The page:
ISIS leader flees to Afghanistan: report

ISIS leader Abu Bakr al-Baghdadi is reported to have fled to Afghanistan via Iran, to escape "Operation Roundup," a final offensive against remnant Islamic State pockets in Syria's eastern desert. The operation was launched last week by the US-backed, Kurdish-led Syrian Democratic Forces (SDF). London-based pan-Arab newspaper Asharq Al-Awsat reported that Baghdadi is believed to have reached Afghanistan's Nangarhar province, on the border with Pakistan. According to Pakistani security sources, Baghdadi crossed through the Iranian border city of Zahedan. The sources claimed Baghdadi received protection from Iran’s Revolutionary Guard Corps as he passed through the country's territory. ISIS now holds only three towns in Syria—Hajin, a-Baghouz and al-Sussa, all close to the Iraqi border.

In August, Al-Baghdadi gave his first purported speech in almost a year, calling on followers to fight on despite recent defeats. The 55-minute audio recording stressed, "the scale of victory or defeat is not dependent on a city or town being stolen or subject to that who has aerial superiority, intercontinental missiles or smart bombs." It is not clear where the recording was made.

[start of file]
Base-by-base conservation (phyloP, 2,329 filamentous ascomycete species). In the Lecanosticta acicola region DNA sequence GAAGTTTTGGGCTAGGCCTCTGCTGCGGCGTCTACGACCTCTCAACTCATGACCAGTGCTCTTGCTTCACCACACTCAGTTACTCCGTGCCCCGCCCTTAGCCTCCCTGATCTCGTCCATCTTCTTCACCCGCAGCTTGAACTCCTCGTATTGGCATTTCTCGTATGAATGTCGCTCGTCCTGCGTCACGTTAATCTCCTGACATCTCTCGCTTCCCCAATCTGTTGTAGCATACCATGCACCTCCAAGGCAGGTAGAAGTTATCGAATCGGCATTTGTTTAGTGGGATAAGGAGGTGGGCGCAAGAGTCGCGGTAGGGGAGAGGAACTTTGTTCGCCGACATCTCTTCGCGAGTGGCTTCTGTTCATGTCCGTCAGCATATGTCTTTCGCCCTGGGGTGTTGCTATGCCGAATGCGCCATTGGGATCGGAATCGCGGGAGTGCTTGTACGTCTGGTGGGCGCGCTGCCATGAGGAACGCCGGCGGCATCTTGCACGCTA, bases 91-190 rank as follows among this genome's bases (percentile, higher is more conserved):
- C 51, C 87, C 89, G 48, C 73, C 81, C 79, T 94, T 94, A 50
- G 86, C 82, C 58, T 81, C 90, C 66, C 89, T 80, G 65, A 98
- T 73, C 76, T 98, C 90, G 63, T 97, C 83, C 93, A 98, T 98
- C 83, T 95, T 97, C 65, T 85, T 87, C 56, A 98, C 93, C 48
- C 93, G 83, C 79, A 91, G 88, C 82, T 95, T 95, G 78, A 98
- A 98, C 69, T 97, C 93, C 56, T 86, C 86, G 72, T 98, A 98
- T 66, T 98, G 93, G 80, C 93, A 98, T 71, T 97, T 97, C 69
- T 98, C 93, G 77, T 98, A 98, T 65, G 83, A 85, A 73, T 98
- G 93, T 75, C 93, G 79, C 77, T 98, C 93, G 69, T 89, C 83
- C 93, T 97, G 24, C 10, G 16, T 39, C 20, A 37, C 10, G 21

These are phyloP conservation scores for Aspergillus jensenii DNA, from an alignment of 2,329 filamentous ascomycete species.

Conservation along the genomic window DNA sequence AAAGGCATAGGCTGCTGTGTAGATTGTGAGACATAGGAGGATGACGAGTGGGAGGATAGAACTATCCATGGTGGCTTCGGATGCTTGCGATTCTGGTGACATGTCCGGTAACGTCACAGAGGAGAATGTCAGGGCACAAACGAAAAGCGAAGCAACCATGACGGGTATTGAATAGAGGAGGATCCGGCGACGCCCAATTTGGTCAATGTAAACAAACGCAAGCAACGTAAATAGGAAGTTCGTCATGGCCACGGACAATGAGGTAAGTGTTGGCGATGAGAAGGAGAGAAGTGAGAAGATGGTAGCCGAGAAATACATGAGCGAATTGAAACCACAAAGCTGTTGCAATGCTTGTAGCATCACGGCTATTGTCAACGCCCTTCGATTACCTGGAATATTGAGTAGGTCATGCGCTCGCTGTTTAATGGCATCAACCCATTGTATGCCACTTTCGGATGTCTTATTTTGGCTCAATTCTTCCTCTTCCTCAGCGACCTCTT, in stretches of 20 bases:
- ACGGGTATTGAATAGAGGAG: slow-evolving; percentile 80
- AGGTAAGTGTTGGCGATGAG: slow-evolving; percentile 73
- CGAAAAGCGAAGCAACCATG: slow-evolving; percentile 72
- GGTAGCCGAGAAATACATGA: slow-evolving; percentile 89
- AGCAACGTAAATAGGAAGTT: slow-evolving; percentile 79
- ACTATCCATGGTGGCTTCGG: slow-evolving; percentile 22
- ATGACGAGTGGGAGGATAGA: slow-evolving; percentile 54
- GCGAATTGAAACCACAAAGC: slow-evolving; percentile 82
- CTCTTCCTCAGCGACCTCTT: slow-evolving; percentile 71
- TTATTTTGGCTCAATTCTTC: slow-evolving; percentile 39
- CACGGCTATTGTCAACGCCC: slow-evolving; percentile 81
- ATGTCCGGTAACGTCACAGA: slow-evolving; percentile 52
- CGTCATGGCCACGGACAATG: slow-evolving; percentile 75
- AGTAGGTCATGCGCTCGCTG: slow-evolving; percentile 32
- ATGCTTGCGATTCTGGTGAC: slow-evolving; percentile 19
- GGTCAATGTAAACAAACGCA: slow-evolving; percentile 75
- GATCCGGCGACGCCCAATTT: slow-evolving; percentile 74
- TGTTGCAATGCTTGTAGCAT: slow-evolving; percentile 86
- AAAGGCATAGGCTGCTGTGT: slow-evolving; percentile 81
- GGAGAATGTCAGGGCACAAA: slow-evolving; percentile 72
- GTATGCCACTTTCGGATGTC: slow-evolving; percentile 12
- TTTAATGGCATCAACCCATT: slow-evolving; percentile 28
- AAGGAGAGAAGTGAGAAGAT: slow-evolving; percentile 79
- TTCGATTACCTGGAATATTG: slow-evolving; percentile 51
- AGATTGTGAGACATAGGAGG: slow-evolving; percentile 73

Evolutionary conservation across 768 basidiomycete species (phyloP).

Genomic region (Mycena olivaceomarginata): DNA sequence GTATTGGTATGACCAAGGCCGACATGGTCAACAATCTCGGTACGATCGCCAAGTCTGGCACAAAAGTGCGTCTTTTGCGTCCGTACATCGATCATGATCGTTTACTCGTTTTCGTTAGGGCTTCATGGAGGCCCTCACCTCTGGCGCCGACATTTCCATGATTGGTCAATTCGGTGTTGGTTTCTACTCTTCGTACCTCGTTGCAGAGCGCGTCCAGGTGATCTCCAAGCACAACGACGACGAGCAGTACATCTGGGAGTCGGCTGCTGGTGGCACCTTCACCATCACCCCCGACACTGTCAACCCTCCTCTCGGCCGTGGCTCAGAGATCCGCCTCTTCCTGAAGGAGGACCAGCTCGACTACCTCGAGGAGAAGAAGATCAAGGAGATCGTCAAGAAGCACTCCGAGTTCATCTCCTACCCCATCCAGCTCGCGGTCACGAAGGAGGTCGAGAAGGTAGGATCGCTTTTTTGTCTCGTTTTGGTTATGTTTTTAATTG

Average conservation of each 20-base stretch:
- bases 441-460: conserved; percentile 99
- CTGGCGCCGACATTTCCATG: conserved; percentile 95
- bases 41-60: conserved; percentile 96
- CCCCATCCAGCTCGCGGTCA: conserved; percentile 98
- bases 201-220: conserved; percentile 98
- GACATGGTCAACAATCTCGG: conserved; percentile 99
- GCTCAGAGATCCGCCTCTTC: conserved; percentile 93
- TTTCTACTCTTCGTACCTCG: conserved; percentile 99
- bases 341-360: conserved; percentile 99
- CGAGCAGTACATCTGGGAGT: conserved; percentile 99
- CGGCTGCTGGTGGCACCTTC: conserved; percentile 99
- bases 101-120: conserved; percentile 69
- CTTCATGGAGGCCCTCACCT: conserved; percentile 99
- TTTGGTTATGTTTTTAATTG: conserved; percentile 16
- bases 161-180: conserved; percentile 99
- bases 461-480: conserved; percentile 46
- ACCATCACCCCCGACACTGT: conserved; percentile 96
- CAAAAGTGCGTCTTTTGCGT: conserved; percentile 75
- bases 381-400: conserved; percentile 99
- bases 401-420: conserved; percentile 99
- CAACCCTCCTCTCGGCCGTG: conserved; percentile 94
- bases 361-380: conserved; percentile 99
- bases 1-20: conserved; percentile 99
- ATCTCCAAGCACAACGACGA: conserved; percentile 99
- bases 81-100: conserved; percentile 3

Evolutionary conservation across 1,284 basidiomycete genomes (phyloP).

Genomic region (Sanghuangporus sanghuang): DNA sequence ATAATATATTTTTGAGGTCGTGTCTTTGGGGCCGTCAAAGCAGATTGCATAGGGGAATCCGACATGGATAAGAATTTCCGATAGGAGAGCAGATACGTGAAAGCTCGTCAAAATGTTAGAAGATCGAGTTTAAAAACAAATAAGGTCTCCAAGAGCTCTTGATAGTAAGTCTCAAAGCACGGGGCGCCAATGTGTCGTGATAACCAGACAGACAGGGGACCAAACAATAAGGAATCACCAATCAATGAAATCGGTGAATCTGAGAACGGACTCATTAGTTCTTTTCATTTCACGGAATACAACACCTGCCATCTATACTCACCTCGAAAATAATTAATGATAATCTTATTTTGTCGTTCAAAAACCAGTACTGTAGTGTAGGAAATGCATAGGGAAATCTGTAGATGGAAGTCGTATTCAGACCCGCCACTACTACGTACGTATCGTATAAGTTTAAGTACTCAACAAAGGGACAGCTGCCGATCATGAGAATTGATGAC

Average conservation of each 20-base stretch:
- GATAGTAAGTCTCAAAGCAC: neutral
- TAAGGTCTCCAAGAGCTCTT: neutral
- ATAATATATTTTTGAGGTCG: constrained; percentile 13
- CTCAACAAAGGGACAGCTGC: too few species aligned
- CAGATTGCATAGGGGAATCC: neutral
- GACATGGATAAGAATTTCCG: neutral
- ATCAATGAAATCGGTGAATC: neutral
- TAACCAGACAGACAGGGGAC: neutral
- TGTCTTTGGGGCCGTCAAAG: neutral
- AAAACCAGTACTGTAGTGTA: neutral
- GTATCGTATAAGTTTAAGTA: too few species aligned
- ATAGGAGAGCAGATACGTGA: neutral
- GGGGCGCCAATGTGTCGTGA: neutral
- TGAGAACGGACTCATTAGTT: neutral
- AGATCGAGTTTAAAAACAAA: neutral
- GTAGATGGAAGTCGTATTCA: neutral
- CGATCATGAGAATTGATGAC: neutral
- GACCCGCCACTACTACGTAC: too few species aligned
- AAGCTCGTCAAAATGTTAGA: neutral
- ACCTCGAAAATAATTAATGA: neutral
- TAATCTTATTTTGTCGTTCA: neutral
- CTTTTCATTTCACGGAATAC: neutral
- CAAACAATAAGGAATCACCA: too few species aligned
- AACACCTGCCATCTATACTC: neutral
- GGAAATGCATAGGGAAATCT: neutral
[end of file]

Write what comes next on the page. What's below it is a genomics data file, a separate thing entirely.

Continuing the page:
In February, Algeria's chief of staff and deputy defense minister Ahmed Gaid Salah visited the oasis town of Tamanrasset, in the country’s southeast, amid rumors that Baghdadi was in the area. Salah oversaw military exercises designed to deter any potential attacks by ISIS-affiliated groups or militants. The same month, Iraqi Interior Ministry official Ali al-Basri said he had received intelligence indicating that Baghdadi was receiving treatment at a field hospital in the Syrian desert.

In July 2017 ISIS claimed Baghdadi had been killed in an air-strike on the outskirts of Mosul in northern Iraq. The reports were initially confirmed by Russia and the British-based Syrian Observatory for Human Rights. Iraqi intelligence officers contradicted reports of his death, claiming instead he was still in hiding near Raqqa, in the north of Syria.

In October 2017, the US also insisted that Baghdadi was still alive, after confirming that an audio recording alleged to have been made by the leader was authentic. In February 2018 a representative for the international coalition, Col. Ryan Dillon, said that "there is no conclusive evidence to believe that Baghdadi was 100 percent we suggest that he is still alive and we will continue searching for him." (Middle East Monitor, Sept. 24)